Earlier this week India dispatched a C-130J ‘Super Hercules’ aircraft, along with a 45-member army contingent to Israel to take part in the multilateral ‘Blue Flag-17’ exercise which runs from November 2 to 16.
This is an important development as it’s the first time that India has ever sent a military contingent to Israel to participate in a multilateral military exercise and comes in the wake of PM Narendra Modi’s visit to the Jewish state in July.
Modi was the first Indian PM to visit Israel 25 years after the two countries commenced diplomatic relations, and the visit came 14 years after Ariel Sharon visited New Delhi.
Even though the exercise this month diversifies ties within defence exchanges and comes on top of bilateral trade (which remains incredibly buoyant between the two), it only highlights how much growth and potential is left to come for Sino-Israeli relations going forward.
India-Israel ties had a unique history up to this point and evolution has been the watch word; with India trying to balance its policies between different actors in the region and so normalisation with Israel suffered as a result. This changed completely for the better in 1992 but has taken on a different context with Modi and the current manifestation of the BJP party.
When Modi was chief minister he often expressed his admiration towards Israel, commending its military, technological advancements and agriculture. The BJP has always looked to strengthen ties with Israel, realising that any support of a Palestinian state has never really proffered tangible results to India in any sense.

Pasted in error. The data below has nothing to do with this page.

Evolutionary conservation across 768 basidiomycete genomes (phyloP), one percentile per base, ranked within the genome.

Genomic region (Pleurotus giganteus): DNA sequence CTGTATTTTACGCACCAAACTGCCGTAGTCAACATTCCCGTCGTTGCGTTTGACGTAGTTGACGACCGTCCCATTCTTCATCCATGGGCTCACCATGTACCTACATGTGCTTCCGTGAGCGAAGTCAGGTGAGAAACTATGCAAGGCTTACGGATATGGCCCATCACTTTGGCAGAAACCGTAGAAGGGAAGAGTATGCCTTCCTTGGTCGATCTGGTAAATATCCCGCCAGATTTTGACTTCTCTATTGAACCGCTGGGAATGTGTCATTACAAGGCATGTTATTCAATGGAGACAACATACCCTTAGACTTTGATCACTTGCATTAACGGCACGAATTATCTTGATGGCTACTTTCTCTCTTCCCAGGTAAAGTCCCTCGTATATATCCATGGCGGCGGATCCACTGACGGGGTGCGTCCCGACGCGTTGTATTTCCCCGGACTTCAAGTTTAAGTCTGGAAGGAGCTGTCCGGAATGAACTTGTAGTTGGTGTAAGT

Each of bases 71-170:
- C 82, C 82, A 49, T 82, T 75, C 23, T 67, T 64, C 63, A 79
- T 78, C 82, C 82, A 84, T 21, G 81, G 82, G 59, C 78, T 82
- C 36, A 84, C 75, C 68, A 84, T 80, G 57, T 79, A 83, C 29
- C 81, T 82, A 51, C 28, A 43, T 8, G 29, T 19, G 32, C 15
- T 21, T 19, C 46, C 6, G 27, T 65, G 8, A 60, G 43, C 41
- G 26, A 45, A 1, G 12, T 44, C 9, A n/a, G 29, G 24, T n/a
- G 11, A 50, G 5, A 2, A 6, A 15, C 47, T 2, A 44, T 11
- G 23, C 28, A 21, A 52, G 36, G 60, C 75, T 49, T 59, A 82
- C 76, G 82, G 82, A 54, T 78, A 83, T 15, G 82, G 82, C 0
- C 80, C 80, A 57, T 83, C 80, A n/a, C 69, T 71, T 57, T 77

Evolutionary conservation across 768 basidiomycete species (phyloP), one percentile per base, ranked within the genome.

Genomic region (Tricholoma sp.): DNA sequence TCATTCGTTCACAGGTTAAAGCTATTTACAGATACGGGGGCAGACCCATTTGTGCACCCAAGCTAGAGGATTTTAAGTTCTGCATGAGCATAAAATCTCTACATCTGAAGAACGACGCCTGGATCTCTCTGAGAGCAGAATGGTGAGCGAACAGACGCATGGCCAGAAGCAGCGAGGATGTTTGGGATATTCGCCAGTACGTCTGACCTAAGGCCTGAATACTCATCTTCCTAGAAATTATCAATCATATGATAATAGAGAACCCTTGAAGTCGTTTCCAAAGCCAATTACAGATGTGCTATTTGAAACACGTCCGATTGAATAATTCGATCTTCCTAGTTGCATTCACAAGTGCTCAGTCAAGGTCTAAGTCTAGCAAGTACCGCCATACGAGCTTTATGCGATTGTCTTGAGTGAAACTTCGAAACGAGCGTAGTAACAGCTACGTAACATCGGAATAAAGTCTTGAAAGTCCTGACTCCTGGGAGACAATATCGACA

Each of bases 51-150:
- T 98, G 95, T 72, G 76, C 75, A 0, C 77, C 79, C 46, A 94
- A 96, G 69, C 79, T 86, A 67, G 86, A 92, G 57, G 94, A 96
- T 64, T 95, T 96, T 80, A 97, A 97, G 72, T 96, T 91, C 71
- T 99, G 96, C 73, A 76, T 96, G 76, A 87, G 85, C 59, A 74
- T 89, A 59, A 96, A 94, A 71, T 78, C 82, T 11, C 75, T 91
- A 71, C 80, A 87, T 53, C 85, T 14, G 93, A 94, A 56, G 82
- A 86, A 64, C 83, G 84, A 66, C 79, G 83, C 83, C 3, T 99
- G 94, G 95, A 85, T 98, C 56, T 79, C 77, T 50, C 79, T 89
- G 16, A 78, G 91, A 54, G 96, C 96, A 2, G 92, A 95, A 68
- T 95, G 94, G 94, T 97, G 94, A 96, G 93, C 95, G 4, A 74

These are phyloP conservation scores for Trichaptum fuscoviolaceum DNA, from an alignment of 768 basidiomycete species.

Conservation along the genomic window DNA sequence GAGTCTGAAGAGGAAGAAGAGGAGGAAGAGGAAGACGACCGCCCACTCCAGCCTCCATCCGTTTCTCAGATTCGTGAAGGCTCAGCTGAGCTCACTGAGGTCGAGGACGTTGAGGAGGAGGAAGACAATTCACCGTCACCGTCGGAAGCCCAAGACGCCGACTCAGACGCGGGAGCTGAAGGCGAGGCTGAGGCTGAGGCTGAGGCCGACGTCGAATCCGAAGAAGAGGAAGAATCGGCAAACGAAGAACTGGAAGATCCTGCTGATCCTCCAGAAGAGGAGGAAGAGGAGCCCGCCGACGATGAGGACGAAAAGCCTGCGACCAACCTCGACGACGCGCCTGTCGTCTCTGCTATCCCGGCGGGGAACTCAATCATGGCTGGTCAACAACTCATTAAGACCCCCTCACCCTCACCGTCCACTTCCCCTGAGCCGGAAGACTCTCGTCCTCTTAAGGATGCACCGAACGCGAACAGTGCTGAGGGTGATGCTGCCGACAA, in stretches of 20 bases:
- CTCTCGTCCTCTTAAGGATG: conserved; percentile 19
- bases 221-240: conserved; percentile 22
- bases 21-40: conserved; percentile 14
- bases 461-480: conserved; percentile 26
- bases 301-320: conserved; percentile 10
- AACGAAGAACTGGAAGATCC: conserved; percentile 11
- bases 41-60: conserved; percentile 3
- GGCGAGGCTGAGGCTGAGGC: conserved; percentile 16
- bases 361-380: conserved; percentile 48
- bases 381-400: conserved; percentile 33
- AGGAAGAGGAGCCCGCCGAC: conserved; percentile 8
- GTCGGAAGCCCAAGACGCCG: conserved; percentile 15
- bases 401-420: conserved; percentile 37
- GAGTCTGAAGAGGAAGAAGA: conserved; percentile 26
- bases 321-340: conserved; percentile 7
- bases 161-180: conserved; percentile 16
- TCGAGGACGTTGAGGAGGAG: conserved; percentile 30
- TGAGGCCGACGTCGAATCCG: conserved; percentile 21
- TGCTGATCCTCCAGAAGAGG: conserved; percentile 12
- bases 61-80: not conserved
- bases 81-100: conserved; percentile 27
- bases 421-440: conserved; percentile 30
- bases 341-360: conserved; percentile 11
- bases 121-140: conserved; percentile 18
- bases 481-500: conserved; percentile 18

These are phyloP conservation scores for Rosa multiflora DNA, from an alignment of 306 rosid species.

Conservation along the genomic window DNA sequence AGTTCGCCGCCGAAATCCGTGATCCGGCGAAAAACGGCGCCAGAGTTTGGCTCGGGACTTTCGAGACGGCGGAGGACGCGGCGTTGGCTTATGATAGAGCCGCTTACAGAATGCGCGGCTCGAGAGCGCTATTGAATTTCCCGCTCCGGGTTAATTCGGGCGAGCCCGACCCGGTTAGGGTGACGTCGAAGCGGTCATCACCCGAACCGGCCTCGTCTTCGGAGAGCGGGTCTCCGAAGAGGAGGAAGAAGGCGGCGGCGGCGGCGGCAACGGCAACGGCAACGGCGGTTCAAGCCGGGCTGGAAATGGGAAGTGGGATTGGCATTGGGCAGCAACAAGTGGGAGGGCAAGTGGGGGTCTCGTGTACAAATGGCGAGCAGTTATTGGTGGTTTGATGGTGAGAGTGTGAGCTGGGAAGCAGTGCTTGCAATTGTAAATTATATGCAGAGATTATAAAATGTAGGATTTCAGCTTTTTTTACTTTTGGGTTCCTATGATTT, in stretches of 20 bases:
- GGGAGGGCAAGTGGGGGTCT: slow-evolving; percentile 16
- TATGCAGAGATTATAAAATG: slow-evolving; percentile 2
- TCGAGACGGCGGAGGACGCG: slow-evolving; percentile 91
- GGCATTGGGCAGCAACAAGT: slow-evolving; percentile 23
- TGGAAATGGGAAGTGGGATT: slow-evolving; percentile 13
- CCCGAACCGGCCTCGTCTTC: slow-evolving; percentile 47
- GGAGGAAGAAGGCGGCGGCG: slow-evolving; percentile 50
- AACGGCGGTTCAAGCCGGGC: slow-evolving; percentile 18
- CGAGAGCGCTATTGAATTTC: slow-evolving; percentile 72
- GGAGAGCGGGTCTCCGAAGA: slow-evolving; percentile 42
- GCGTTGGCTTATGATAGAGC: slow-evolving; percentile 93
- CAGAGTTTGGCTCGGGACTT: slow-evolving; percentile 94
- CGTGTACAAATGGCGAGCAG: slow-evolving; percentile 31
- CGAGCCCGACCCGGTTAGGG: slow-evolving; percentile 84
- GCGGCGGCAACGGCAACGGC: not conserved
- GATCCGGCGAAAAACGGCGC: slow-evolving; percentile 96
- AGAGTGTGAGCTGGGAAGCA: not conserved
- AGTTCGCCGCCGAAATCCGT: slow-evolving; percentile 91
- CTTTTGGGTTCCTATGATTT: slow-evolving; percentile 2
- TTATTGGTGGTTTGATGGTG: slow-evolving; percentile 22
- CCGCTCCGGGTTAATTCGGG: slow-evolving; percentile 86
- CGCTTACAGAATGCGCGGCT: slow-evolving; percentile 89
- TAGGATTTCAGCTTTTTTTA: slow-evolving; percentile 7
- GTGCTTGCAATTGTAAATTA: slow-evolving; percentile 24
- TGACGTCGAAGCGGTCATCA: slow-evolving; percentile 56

The nature of the transactional partnership between Israel and India offers a number of advantages to both actors, particularly in the area of defense with India being Israel’s biggest arms market to the tune of some $1bn worth of sales every year.
Trade has always strong between both countries notwithstanding any regional crises (whether in Gaza or in Indian domestic politics) and this has not angered regional Arab allies (not least because Modi has taken a deft diplomatic approach to them by visiting them prior to Israel).
The military exercise this month is yet another timely acknowledgement of the strength of this relationship. Israel has regularly supported India in times of stress, proving political and military assistance during the Kargil conflict, for instance. Modi has compared recent surgical strikes against militant Pakistani forces to covert Israeli operations, hinting at how the Indian military could emulate the way Israel deals with counter-terror strategy.
From my perspective, however, there does need to be a paradigm shift in the way Modi utilises its friendship with Israel going forward, by moving away from a neutral approach to forming an explicit alliance to fight the common threat of terrorism (an idea first mooted by the BJP’s National Security Advisor Brajesh Mishra in 2003).
India and Israel share certain strategic objectives: Qualitative (and in some cases quantitative) military supremacy over their rivals, and autonomy in technology and weapons procurement. India has also taken advantage of Israel’s global reputation for upgrading outdated weapon systems and Soviet-era military hardware. Israeli missiles, rockets, radar and communication equipment, ships, assault and sniper rifles, night-vision devices, and border monitoring equipment have all been added to the Indian arsenal.
With the military manoeuvres taking place this week, one fact is markedly clear:
India under Modi is not going to be apologetic about its engagement with Israel.